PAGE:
City court ends 32-year-long 'ordeal' of two businessmen

"At the outset, it may be mentioned that present case was not just a trial but an ordeal for the accused persons. They have been facing this case since 1979... It will be against the well-settled legal principles if any conclusion of guilt is drawn in the present facts and circumstances," said ACMM Sanjay Bansal, while acquitting Bhupinder Singh Anand and Sardar Narender Singh Chadha.

"Prosecution could produce only 9 out of 65 witnesses for cross-examination after framing of charges. To add to it, the documents of case are not traceable at the stage of final arguments... It will be unfair to take any view against the accused. This ordeal for them must end," he added.

The case against Anand and Chadha which was lodged on the basis of a 1977 complaint by the Deputy Controller of Imports and Exports pertains to procurement of an export licence by their private firms.

The complaint accused two firms - Krampe Hydraulic (India) and Kromex International, three people owning and controlling the firm, besides two other businessman of procuring the licence to export diesel engine by cheating, forgery and violation of international trade laws.

The accused included Krampe Hydraulic (India) partner B N Mehta and its Mumbai-based manager M M Shah, Kromex International manager Anand, besides businessmen Sardar Kuldeep Singh and Sardar Narender Singh Chadha.

It was alleged that they had forged documents to get export licence for diesel engine and its components, despite being ineligible for it as they were manufacturing hydraulic pumps and its parts.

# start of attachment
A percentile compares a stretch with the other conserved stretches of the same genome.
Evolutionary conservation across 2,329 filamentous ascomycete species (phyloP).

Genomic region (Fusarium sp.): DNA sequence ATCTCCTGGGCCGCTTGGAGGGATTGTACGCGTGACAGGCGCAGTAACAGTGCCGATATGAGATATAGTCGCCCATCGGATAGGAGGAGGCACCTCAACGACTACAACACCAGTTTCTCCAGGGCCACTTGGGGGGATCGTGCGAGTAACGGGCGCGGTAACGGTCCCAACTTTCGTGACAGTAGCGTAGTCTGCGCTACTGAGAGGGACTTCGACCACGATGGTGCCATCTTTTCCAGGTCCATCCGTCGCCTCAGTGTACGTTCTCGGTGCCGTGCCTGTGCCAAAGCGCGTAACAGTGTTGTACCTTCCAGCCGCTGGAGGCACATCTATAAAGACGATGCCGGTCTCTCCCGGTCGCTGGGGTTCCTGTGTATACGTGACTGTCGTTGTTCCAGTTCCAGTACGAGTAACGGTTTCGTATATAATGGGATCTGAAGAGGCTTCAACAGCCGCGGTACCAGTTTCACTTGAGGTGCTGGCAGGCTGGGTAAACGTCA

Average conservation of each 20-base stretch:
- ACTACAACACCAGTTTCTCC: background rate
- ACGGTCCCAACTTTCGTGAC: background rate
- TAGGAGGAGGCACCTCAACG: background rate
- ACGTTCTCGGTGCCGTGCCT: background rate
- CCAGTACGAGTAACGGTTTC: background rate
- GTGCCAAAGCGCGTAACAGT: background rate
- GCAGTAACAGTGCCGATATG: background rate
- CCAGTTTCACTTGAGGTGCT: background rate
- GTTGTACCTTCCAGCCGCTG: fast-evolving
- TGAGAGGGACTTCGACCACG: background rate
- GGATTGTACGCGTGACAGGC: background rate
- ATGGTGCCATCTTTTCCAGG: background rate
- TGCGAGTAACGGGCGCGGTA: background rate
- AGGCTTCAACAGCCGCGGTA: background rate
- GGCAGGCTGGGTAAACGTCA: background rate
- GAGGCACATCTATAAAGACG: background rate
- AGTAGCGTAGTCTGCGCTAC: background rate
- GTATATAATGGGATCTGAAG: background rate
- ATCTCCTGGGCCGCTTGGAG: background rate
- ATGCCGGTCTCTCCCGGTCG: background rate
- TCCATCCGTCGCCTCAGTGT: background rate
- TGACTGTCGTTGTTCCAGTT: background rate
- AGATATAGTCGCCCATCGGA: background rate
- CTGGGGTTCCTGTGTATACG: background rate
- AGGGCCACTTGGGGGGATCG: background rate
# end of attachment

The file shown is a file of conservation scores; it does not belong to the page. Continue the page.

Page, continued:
The case was earlier probed by CBI and later taken over by the Director General Foreign Trade (DGFT). The change of prosecution agency saw many of the vital case documents remain untraceable. The documents were earlier with CBI and the DGFT counsel told the court that the probe agency never gave it the document.

CBI, on the other hand, contended that it had given all the documents to DGFT. The court had begun the formal trial in the case 22 years after it was lodged, framing charges in the case in 2001 against the three accused as two of them had already died by then.

The court had framed charges against the three persons, including Anand and Chadha, for offences of criminal conspiracy, forgery, cheating and violation of international trade law, the Import and Export (Control) Act in 2001.

During the trial, only 9 out of 65 witnesses could be produced before the court and many of them could not recall the incident that occurred in 1974-76. One of the witnesses, a cargo worker, who had earlier given his statement to the CBI, forgot the facts during the cross-examination.

"In cross-examination, he stated that he could not say at what time the entries were made and he did not remember the facts because considerable time had elapsed," ACMM noted in his judgments.

The court made several similar observations regarding various other witnesses and acquitted the two accused firms.

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